Mr Khan: Right. That sounds ominous.

  Mr Nicholson: Sorry; I did not mean to sound ominous. Either the planning was not right, there is something that they have not done that they should have done or circumstances changed in such a way to make it difficult for them.

  Q52  Mr Khan: How do you disperse the information that you receive from your turnaround teams to other trusts that could benefit from it?

  Mr Nicholson: In a whole series of ways. The finance directors, through the SHA, share that information; a quarterly newsletter comes out from the national turnaround office; and, in different parts of the country, there are what are euphemistically described as "recovery clubs" for organisations that get together to share good practice.

  Q53  Mr Khan: Do you think St. George's will be in a position to apply for foundation status by 2008?

  Mr Nicholson: Yes.

  Q54  Mr Khan: Okay. This is my final question. In the report you talk about everyone in the business understanding the importance of financial management. Is that a fair summary?

  Mr Nicholson: Yes.

  Q55  Mr Khan: How are you going to do that? How are the cleaners in the wards, the nurses and the junior doctors going to understand the importance of financial management?

  Mr Nicholson: There are two ways in which it works. First, it starts at the top with management teams and the boards of organisations—all boards, medical directors, nursing directors and all the rest of it—understanding the consequences of what they are doing. We are doing a lot of work on that. Secondly, the transparency helps a lot—it is clear now for organisations. One thing that I have noticed over the last six months going around NHS hospitals is that there is a lot of understanding from clinical and other staff about the implications of payment by results. I am sure you will not be amazed at the number of experts there are in hospitals now on how it all works. The level of understanding is growing significantly. The other issue is at the micro level, where people ask, "What are the financial consequences of decisions that I, as an individual, take?" There is evidence that people are picking that up, too. That is an important part of the message.

  Mr Khan: Thank you. My time is up, but thank you very much.

  Q56  Sarah McCarthy-Fry: Portsmouth Hospitals NHS Trust, which is in my constituency, is in financial balance, but the strategic health authority requires it to come up with another £7.35 million in order to bail out other trusts in the county which have problems. Are there any safeguards to ensure that the financial solvency of successful trusts, such as mine, is not put in jeopardy by that requirement to bail out poorly performing trusts?

  Mr Nicholson: That is one of the most difficult questions in relation to all of this, because in lots of ways, some of our most successful and well-managed organisations are having to take action to deliver money and to support other organisations. If nothing else, it reinforces the importance of what we are doing. In the circumstances of Portsmouth, I am dependent on the strategic health authority making a sensible assessment of what is possible. No doubt Sir Ian Carruthers and his team will work with Mike Waterland and the team at Portsmouth to ensure that. It would be false to put another organisation into financial difficulty to support another one.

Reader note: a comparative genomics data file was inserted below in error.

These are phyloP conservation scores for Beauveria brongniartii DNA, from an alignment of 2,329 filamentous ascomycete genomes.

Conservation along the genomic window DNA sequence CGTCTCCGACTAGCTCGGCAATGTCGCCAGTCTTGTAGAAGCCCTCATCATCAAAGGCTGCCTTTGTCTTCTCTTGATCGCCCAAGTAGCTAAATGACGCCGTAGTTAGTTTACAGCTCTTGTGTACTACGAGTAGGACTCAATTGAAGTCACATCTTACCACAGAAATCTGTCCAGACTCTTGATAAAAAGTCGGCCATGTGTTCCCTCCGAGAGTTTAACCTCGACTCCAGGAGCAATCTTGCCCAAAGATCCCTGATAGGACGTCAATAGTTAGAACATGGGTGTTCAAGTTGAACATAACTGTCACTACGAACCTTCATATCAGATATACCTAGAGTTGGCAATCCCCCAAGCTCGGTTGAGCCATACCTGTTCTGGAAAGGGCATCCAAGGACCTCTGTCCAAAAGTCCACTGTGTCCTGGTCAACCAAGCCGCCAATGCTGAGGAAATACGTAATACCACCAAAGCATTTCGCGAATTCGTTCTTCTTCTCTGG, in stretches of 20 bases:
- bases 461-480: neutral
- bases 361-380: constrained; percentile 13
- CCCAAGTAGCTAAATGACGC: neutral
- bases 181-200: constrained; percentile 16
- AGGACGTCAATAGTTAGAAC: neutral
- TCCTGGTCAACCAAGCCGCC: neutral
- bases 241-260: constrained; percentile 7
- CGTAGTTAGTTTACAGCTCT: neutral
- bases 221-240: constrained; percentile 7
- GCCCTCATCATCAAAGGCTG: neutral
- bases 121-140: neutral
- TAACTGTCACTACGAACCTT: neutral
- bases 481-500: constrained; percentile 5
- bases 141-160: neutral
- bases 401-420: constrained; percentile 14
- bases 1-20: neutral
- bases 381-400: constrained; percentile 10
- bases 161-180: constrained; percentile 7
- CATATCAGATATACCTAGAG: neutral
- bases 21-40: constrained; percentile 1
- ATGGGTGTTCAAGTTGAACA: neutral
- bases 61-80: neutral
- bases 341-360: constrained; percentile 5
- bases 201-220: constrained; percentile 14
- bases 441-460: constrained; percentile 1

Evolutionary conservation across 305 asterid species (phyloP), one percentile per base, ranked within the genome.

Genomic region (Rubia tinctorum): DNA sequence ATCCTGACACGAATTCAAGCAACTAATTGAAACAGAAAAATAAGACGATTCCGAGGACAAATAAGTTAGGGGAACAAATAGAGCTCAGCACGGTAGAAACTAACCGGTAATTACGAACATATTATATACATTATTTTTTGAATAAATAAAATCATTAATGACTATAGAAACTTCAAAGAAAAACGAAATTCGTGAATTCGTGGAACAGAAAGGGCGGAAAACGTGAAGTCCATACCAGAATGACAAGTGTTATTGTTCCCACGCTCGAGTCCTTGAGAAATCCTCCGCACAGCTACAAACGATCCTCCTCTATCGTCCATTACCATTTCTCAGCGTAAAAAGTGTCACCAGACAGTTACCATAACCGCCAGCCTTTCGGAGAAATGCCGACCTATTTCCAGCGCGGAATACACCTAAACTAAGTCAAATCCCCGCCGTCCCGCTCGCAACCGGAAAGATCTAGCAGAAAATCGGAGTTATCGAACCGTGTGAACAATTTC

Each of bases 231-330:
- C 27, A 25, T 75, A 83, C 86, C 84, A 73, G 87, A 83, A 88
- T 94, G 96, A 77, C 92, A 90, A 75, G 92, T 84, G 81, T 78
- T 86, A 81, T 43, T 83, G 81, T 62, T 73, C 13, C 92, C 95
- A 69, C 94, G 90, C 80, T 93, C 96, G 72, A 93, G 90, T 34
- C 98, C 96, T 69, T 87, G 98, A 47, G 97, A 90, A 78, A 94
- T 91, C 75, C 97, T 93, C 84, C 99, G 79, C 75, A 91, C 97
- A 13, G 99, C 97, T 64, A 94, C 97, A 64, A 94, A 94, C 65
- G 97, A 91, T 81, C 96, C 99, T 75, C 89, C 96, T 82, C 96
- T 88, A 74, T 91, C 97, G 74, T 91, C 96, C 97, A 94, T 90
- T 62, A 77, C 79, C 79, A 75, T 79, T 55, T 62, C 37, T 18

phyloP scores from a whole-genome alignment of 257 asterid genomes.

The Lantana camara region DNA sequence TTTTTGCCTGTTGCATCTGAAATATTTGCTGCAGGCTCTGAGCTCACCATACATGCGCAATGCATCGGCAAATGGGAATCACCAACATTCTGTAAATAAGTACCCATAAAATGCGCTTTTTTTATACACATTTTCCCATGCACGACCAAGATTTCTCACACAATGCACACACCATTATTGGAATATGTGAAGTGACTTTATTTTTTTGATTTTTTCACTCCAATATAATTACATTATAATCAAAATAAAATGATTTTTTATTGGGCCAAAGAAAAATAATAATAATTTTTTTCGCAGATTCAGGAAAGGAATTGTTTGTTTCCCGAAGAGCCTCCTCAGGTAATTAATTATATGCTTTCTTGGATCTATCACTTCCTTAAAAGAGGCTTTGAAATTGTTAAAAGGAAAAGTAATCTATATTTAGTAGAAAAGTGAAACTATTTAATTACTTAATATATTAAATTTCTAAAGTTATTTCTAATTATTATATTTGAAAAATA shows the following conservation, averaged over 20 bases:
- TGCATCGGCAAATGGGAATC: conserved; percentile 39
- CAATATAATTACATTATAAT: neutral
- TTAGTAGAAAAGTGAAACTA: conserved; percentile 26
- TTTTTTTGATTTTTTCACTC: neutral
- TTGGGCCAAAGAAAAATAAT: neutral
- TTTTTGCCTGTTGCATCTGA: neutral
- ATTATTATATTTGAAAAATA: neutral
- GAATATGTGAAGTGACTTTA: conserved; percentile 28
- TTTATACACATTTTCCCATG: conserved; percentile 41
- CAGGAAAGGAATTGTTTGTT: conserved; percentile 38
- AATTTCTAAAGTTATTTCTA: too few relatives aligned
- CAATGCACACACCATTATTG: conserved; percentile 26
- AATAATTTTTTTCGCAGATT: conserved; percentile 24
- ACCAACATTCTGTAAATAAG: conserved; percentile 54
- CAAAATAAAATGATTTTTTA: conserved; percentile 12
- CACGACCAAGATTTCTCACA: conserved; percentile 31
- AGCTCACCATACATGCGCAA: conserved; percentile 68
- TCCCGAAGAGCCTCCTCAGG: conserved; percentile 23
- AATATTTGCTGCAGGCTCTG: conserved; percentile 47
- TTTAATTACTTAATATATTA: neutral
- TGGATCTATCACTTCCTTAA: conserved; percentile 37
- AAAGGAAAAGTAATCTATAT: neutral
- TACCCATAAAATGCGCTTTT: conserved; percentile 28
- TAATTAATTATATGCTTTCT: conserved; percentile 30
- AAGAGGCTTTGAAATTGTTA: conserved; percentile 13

Q57  Sarah McCarthy-Fry: The NAO Report says that it is concerned that strategic health authorities have applied the regime differently across the country. Do you agree that that is a concern?

    Mr Nicholson: Yes; it is. It certainly makes it extraordinarily difficult from a national perspective to see where financial performance is improving and not improving when different SHAs operate these sorts of things differently. One of the things I have done in the past three or four weeks is to ask Richard and the finance directors to make sure that it is applied universally in exactly the same way across the whole country.

  Q58  Sarah McCarthy-Fry: You talk about organisations creating surpluses in the future—in other words, holding a reserve. In some ways, that is something that the SHA in Hampshire is doing now—it is clawing money in, which it is actually using to prop up other organisations, but it could do that to create the reserve that you want. Do you think that that is the role of the SHA, or should the trust create its own operating reserve?

    Mr Nicholson: It is up to each organisation to create its own ability to have financial flexibility. The SHAs do not create the reserves—the primary care trusts do. Virtually the whole of the reserve is currently being used to offset deficits. We want to get away from that and use the reserve to give us the financial flexibility to do the management of change and the transformation that we need.

  Q59  Sarah McCarthy-Fry: What is the role of the SHA, if it is not creating the reserve?

  Mr Nicholson: The SHA is responsible for setting the direction of the health service in its part of the world and for ensuring that the organisations within it—the PCTs and the NHS trusts—deliver.